Union leaders announced late July 4 that Bay Area Rapid Transit workers would return to the job the following afternoon. This ended, for now, a four day strike demanding safe working conditions and decent wages. Management has been forced to agree to extend the existing contract for one month and continue negotiations with labor. The ANSWER Coalition continues to stand in solidarity with BART workers during this new period, and stands ready to mobilize should the strike resume.
Below is a statement issued by ANSWER while the strike was ongoing:
Bay Area Rapid Transit workers have gone on strike seeking a fair contract—one that speaks for the rights of workers and the safety of riders and workers. BART officials and the corporate media have tried to blame the workers for the strike, painting the workers as greedy and inflexible—playing off commuter fears about a strike. This is an unfair, untrue characterization of the workers and the strike. It is BART management that is responsible.
Since the strike began July 1, workers and a wide range of community supporters have beenengaged in spirited pickets and demonstrations at BART headquarters and stations across the Bay Area. Negotiations have resumed, but despite this ongoing show of force by workers and allies BART management has submitted an insulting proposal that does not address the just demands of the union. Solidarity actions are being organized on a day to day basis; to find out the latest contact ANSWER San Francisco at firstname.lastname@example.org or 415-821-6545.
One major issue raised by workers is safety. In the last three years, in five stations, 2,400 serious crimes have been committed, including 1,000 physical attacks on riders and 100 on BART workers. Also, BART workers are running more trains that carry more people but with a reduced workforce. BART officials have refused to respond to worker concerns over safety—spending dollars on outside attorneys to fight safety rulings. At the bargaining table, officials have all-out refused to consider the union's rider and worker safety proposals.
Another is wages, which includes pensions and benefits. Four years ago, workers sacrificed $100 million in wage increases and work rules. They haven't had a wage increase in five years. The workers are asking for a fair wage—increases of 5 percent a year. BART officials have been offering minimal wage increases of 2% a year, while demanding increased pension and healthcare contributions —meaning that workers would actually see their pay cut!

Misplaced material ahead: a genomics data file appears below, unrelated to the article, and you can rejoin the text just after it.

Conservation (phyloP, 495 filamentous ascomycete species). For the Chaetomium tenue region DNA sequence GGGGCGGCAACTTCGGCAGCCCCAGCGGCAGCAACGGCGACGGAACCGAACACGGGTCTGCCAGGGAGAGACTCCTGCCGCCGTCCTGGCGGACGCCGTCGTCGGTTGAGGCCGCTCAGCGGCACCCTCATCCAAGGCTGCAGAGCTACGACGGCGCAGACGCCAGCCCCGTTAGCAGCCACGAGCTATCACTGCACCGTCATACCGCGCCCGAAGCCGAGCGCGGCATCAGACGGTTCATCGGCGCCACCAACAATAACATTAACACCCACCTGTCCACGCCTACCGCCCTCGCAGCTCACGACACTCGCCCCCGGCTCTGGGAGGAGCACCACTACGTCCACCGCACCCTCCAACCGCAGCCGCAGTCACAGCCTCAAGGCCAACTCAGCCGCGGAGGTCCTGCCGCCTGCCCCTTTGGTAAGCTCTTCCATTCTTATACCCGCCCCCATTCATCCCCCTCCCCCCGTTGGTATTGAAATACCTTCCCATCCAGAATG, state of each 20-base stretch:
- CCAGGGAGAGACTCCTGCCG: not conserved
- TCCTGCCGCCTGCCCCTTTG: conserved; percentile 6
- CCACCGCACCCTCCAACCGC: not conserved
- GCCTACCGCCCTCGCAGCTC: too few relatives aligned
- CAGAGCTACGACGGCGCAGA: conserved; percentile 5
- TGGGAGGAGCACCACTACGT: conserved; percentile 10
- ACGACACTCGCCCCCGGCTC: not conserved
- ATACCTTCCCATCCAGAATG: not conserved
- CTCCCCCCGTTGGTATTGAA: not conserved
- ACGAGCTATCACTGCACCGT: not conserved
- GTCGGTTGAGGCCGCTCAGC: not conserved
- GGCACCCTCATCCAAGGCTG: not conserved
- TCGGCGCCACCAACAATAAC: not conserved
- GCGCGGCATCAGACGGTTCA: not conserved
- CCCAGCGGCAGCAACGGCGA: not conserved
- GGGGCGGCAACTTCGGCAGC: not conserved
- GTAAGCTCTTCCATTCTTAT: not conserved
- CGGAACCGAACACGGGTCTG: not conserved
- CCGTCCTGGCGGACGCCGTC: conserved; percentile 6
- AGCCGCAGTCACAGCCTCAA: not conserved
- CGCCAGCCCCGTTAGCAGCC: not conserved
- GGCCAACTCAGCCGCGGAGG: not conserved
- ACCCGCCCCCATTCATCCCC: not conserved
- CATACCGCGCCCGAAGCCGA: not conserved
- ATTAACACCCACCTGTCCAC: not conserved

BART officials have released inflated salary estimates and averages for workers. According to the SF Examiner, train operators and station agents make a maximum annual salary of $62,000. A BART general manager makes $399,000 minimum!!
A 2011 report showed that a family of 4 in the Bay Area needed $74,341 a year just to get by. That was up from $62,517 in 2008. The same report said that the cost of basic needs—rent, food, health care, childcare, transportation and taxes—had risen 18.9 percent from 2008 to 2011. That trend has not changed. According to the Economic Policy Institute that number is now $84,133 a year.
The ANSWER Coalition calls on community members to support the BART workers. Join the picket lines and rallies. All of us are workers who understand how important transportation is to our lives and how inconvenient it is when BART doesn't run well. But the BART workers are standing up for all workers as more and more employers demand that we pay for our own healthcare and pensions, and survive on minimal wages in one of the most expensive places in the country. The BART workers are the ones who will make sure BART does run well. They have the right to do so in safety and to be paid fairly for their work. Demand that BART officials get BART running by supporting workers' safety and guaranteeing a fair, living wage.
More information at www.wemakebartwork.com and www.keepbartrunning.com.